Soviet Medium Format Cameras
In this article the team of Sovietcameras.org will tell you about all significant Soviet medium format cameras.
Quite a lot of medium format cameras were released in Soviet times, but in this article we will tell you about the most interesting Soviet medium format cameras that you can buy and use these days. we have deliberately chosen to leave out uninteresting models or those that cannot be bought now, as well as those that you definitely will not like using.
There were several factories that produced Soviet medium format cameras and the most interesting of them are:
So, let’s take a closer look at each plant and find out which Soviet medium format cameras they produced.
At KMZ, they were among the first in the USSR to start producing (to be more precise, copying from German models) Medium format film cameras.
The very first were Moskva folding medium format cameras with a frame size of 6x9cm, which were clones of the German medium format Zeiss Ikonta.
Moskva-1 is a Medium Format Scale camera, which means it does not have a built-in rangefinder or ground glass. Focusing was to be carried out using the distance scale on the lens body. The camera has a very decent Industar-23 4.5/110 lens, with which you can get excellent images with very pleasant sharpness and pleasant bokeh. Moskva-1 was equipped with a very good shutter for its days with a set of shutter speeds from 1 to 1/250 sec.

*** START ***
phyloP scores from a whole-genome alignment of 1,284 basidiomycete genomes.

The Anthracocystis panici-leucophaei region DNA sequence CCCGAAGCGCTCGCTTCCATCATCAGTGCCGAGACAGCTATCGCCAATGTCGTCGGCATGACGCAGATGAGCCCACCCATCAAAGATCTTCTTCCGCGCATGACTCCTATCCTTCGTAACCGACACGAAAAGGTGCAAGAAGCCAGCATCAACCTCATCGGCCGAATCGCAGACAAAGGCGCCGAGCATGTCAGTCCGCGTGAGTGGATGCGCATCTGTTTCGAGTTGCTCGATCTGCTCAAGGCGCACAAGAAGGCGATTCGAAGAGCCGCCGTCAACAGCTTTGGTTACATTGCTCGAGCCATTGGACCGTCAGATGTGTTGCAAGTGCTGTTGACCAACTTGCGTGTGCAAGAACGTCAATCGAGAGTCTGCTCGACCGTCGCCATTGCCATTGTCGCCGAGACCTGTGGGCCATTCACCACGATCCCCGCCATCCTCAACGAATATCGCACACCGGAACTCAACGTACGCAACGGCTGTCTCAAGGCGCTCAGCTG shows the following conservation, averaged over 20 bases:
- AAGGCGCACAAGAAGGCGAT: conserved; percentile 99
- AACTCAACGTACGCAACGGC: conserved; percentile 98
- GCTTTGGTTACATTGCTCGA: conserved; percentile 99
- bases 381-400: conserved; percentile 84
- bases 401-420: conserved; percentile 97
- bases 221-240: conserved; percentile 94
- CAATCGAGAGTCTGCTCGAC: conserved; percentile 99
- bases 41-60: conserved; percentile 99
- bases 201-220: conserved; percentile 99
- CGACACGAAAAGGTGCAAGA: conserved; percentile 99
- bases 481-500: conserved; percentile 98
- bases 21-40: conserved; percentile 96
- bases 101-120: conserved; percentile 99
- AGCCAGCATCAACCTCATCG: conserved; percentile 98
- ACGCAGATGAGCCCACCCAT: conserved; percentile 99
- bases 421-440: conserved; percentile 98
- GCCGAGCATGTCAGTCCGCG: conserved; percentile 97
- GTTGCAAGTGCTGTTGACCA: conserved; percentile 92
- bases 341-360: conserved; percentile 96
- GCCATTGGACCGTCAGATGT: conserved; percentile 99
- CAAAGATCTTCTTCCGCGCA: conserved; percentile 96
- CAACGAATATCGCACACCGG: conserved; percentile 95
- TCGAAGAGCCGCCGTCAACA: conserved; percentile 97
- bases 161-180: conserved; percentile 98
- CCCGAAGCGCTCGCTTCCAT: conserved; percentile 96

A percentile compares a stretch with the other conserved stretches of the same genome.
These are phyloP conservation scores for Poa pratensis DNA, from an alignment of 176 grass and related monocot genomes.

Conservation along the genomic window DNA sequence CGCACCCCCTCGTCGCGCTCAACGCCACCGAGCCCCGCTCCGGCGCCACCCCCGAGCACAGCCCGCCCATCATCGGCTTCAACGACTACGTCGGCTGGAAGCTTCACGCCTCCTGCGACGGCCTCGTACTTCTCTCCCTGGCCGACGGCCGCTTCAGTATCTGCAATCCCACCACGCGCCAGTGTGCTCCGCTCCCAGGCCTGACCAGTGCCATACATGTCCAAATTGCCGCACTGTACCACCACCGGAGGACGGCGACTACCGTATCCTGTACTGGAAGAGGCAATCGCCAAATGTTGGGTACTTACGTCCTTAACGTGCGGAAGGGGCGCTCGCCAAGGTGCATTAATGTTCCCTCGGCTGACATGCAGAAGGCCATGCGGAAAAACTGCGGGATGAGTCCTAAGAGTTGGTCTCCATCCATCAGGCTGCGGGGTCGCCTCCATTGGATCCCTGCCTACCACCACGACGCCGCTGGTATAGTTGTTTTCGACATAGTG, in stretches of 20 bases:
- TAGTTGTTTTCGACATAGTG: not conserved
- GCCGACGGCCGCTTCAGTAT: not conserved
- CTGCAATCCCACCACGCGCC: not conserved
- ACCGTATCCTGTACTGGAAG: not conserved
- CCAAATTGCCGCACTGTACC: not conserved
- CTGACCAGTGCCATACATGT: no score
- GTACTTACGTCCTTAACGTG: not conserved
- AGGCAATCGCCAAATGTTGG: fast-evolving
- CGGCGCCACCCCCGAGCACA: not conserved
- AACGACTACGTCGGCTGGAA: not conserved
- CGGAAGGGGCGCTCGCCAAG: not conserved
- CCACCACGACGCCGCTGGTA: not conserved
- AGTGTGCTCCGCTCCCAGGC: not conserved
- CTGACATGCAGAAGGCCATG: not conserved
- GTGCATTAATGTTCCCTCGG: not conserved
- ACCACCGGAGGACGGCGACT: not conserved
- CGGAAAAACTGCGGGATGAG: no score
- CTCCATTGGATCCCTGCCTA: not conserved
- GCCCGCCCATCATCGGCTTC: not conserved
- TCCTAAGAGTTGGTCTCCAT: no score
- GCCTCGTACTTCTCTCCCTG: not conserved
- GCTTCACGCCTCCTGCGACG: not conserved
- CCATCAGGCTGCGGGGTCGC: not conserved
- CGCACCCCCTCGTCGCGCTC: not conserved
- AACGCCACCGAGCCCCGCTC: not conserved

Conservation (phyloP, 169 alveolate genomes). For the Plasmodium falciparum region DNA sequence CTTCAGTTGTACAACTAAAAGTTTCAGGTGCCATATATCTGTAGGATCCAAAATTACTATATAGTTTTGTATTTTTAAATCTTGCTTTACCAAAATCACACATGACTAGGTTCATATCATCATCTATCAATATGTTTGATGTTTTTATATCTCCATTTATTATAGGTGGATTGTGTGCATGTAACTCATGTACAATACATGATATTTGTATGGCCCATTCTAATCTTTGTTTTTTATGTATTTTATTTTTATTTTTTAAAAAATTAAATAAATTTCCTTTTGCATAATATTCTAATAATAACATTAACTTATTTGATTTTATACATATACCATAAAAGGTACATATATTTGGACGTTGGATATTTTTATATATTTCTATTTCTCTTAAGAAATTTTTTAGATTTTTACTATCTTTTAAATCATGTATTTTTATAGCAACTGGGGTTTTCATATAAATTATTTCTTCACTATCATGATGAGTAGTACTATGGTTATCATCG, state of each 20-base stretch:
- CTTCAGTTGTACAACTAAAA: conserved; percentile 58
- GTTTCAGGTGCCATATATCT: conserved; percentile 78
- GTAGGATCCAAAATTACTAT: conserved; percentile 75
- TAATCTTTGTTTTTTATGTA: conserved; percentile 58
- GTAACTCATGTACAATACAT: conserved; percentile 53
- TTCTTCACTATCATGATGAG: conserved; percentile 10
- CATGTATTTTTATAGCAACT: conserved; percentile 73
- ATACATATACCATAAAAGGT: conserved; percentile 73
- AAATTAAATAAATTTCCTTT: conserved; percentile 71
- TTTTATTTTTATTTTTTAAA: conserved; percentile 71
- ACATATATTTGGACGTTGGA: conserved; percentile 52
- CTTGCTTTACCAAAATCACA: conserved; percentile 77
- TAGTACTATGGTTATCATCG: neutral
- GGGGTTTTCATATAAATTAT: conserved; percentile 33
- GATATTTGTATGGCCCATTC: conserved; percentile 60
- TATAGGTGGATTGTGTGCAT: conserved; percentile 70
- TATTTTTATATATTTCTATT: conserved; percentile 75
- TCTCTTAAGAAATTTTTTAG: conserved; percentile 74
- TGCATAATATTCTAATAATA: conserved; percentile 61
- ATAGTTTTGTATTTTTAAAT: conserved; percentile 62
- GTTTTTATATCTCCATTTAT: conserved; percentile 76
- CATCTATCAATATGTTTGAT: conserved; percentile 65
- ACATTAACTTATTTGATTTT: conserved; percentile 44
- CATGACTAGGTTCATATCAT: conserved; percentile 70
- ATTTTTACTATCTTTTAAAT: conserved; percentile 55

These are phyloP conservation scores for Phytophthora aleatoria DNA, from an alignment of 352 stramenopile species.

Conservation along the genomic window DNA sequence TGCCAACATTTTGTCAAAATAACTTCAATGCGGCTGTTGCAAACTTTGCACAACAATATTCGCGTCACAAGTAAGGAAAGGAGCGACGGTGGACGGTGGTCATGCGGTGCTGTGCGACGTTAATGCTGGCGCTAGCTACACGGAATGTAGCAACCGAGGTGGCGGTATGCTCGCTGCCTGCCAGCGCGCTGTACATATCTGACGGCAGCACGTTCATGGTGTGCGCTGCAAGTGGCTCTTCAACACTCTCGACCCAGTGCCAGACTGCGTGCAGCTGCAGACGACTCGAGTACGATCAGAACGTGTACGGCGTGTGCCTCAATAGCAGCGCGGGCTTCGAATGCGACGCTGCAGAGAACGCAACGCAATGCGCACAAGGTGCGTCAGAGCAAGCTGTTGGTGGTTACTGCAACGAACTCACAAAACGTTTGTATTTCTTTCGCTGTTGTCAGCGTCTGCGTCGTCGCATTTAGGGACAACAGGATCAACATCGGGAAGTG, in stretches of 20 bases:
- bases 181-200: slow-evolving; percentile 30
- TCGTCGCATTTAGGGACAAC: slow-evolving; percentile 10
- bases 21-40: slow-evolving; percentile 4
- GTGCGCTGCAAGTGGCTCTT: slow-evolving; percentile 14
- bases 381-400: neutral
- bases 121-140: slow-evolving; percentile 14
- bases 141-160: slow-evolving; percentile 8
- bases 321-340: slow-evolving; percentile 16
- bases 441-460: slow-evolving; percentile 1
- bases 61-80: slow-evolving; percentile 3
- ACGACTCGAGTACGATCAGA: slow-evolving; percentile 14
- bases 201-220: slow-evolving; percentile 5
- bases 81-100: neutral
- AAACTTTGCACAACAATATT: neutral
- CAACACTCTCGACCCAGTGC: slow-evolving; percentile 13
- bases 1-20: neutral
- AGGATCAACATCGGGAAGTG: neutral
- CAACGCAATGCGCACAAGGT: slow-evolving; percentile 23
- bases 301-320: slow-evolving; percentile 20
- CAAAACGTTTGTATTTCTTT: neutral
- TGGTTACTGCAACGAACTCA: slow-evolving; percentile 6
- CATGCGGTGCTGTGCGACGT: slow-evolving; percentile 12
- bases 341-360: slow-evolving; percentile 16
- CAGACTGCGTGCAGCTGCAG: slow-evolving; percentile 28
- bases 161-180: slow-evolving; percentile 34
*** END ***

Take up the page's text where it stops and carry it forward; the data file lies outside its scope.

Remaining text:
Moskva-2 was also a clone of the German Zeiss Ikonta, but had a really significant advantage over the first model in the form of a rangefinder. This detail greatly simplifies and speeds up the process of taking pictures, because you do not have to guess the distance or use third-party rangefinders.
This medium format film camera is essentially an improved version of Moskva-2. Unlike the second model, with the help of Moskva-4, you can get not only photos in 6×9 format, but also in 6×6 format. On 120 film, you can get 8 frames in 6×9 format and 12 frames in 6×6 format. Otherwise, Moscow-4 practically does not differ from the second model.
This medium format Russian camera had more differences from previous models. Moskva-5 has a more convenient viewfinder with the ability to switch between formants. The Industar-23 lens was replaced by Industar-24 with aperture of 3.5 and a focal length of 105mm.
Iskra is the best Soviet folding medium format camera. This camera combines all the best that could be in a folding camera. The Iskra camera has a large clear viewfinder, a convenient focusing system, a frame counter, a beautiful and sharp lens with beautiful bokeh, a good set of shutter speeds and much more.
The Iskra-2 camera is nothing more than the Iskra of the first model with a built-in selenium light meter. As in the first model, this camera has a large number of features that allow you to create precarious photos and enjoy the photography process.
The Arsenal plant specialized in creating better and more advanced cameras for professional photographers. This factory produced two types of 6×6 SLR cameras.
The first type is the Kiev-6c and Kiev-60 cameras, which had the appearance and control elements of a conventional 136mm film camera and were clones of Pentacon Six cameras. The second type is the Hasselblad clones, which, although they did not have the same build quality as the Swedish original, produced excellent photo quality.